In computer science, a problem is said to have overlapping subproblems if the problem can be broken down into subproblems which are reused several times or a recursive algorithm for the problem solves the same subproblem over and over rather than always generating new subproblems.
For example, the problem of computing the Fibonacci sequence exhibits overlapping subproblems. The problem of computing the nth Fibonacci number F(n), can be broken down into the subproblems of computing F(n − 1) and F(n − 2), and then adding the two. The subproblem of computing F(n − 1) can itself be broken down into a subproblem that involves computing F(n − 2). Therefore the computation of F(n − 2) is reused, and the Fibonacci sequence thus exhibits overlapping subproblems.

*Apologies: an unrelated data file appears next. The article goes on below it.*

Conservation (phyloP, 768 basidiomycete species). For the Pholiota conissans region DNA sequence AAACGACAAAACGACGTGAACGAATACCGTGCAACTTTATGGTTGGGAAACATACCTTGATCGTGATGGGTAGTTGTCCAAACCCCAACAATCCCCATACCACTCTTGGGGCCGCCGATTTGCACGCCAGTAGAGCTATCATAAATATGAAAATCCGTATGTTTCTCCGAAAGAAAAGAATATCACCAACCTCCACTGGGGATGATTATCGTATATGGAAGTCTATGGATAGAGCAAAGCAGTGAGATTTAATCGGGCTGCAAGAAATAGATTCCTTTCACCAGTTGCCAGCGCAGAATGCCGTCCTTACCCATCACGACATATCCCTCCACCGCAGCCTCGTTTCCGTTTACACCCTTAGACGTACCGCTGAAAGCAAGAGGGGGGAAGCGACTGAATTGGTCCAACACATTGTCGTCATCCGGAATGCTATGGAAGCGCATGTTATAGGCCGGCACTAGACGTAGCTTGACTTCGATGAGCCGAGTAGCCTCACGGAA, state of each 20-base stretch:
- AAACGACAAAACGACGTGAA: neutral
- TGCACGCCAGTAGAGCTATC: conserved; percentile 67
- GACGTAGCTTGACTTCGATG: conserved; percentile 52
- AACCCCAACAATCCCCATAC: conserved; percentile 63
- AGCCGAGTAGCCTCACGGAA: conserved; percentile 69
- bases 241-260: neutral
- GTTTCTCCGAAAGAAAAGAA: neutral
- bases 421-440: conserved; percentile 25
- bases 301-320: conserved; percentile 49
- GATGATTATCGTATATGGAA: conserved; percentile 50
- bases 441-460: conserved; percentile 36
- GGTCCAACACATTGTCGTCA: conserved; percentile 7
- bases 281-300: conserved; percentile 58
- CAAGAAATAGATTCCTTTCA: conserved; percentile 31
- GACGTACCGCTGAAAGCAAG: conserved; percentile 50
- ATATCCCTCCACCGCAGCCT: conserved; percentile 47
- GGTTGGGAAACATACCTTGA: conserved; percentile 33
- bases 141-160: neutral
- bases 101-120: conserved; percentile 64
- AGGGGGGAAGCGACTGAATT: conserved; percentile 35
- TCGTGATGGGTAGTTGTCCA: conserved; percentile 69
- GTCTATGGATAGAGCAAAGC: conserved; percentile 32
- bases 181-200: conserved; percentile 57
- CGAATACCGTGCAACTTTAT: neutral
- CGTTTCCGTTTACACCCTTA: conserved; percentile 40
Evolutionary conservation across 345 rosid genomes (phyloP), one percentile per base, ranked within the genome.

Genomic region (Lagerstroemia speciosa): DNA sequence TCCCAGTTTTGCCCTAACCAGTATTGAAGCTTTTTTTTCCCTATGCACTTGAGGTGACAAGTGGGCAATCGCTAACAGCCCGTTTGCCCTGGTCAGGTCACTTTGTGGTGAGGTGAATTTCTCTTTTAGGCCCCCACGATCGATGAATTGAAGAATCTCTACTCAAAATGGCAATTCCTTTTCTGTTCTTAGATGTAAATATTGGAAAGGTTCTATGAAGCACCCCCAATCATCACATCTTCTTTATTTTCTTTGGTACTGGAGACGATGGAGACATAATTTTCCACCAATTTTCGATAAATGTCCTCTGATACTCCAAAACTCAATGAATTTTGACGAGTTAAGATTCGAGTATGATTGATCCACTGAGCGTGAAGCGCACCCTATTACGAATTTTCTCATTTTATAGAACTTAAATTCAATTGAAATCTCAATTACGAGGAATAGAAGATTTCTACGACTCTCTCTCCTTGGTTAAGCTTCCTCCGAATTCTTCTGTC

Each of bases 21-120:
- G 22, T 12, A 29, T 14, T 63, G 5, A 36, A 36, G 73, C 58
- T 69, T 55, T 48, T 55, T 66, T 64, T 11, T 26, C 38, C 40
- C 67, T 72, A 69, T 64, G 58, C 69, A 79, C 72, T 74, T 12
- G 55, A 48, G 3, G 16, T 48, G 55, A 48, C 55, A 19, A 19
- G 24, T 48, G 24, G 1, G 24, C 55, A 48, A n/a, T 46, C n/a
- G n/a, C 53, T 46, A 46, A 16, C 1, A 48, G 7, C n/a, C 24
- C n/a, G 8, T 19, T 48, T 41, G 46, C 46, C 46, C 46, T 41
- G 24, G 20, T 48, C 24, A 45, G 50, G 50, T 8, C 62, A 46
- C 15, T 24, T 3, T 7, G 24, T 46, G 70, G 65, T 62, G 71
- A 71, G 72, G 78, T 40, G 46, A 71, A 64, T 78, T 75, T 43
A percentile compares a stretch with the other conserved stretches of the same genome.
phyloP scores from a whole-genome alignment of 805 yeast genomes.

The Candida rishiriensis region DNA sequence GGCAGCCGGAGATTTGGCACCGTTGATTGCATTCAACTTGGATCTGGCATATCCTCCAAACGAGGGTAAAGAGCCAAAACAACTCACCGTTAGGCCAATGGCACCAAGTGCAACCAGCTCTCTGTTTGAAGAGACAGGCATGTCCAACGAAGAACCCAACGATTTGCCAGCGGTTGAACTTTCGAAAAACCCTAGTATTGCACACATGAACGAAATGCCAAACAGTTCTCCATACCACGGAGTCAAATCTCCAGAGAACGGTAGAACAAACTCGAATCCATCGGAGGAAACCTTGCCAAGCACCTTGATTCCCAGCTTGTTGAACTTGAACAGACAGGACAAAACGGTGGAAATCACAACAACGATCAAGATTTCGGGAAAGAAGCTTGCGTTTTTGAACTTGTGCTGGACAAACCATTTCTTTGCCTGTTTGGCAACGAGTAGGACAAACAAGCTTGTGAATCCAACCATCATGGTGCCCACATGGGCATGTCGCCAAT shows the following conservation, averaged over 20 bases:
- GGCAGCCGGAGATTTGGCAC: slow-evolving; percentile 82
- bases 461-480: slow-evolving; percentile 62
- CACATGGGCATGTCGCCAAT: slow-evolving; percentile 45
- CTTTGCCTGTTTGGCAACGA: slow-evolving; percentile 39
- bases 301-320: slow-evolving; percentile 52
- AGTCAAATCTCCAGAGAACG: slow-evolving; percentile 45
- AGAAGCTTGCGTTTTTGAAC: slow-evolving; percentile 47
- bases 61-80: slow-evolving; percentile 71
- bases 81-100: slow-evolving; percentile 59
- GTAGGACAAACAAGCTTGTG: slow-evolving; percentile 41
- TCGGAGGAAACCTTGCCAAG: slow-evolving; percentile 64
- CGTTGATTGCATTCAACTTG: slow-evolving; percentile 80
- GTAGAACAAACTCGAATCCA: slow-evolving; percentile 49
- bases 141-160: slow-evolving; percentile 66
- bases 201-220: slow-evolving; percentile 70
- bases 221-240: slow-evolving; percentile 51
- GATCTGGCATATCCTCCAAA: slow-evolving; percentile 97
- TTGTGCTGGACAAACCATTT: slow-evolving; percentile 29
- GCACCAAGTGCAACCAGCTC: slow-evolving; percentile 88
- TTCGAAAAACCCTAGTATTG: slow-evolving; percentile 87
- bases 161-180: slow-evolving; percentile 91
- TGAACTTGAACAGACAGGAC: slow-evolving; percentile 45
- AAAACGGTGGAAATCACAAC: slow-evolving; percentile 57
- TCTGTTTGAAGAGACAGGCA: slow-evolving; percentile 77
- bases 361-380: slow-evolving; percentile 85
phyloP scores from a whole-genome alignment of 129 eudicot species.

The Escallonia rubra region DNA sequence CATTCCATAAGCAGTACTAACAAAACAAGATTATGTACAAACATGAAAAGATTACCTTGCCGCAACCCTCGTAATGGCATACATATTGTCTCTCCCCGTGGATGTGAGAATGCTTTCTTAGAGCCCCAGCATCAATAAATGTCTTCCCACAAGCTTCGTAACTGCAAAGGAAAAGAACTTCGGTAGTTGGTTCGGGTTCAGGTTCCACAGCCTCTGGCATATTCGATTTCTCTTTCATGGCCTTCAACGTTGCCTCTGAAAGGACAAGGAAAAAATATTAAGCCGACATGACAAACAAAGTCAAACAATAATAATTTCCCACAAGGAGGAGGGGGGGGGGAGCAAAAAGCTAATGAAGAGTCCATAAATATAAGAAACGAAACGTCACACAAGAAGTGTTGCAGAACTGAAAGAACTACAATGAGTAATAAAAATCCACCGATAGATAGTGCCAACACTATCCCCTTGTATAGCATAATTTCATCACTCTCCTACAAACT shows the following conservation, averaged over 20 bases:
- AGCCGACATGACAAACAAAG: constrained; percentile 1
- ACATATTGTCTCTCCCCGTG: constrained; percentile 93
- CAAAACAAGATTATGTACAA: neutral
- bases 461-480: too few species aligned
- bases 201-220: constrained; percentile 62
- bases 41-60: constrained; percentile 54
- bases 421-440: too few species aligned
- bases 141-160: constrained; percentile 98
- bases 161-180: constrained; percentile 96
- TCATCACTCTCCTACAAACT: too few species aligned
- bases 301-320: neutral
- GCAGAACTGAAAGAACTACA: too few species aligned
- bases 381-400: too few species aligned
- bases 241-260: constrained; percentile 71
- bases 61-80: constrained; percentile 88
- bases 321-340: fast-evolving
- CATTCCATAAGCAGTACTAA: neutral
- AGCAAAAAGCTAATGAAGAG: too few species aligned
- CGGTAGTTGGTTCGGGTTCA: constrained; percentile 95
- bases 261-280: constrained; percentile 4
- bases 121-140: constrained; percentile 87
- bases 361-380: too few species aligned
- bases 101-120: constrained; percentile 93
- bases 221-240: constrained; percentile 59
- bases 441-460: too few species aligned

A naive recursive approach to such a problem generally fails due to an exponential complexity. If the problem also shares an optimal substructure property, dynamic programming is a good way to work it out.
- Introduction to Algorithms, 2nd ed., (Cormen, Leiserson, Rivest, and Stein) 2001, p. 327. ISBN 0-262-03293-7.
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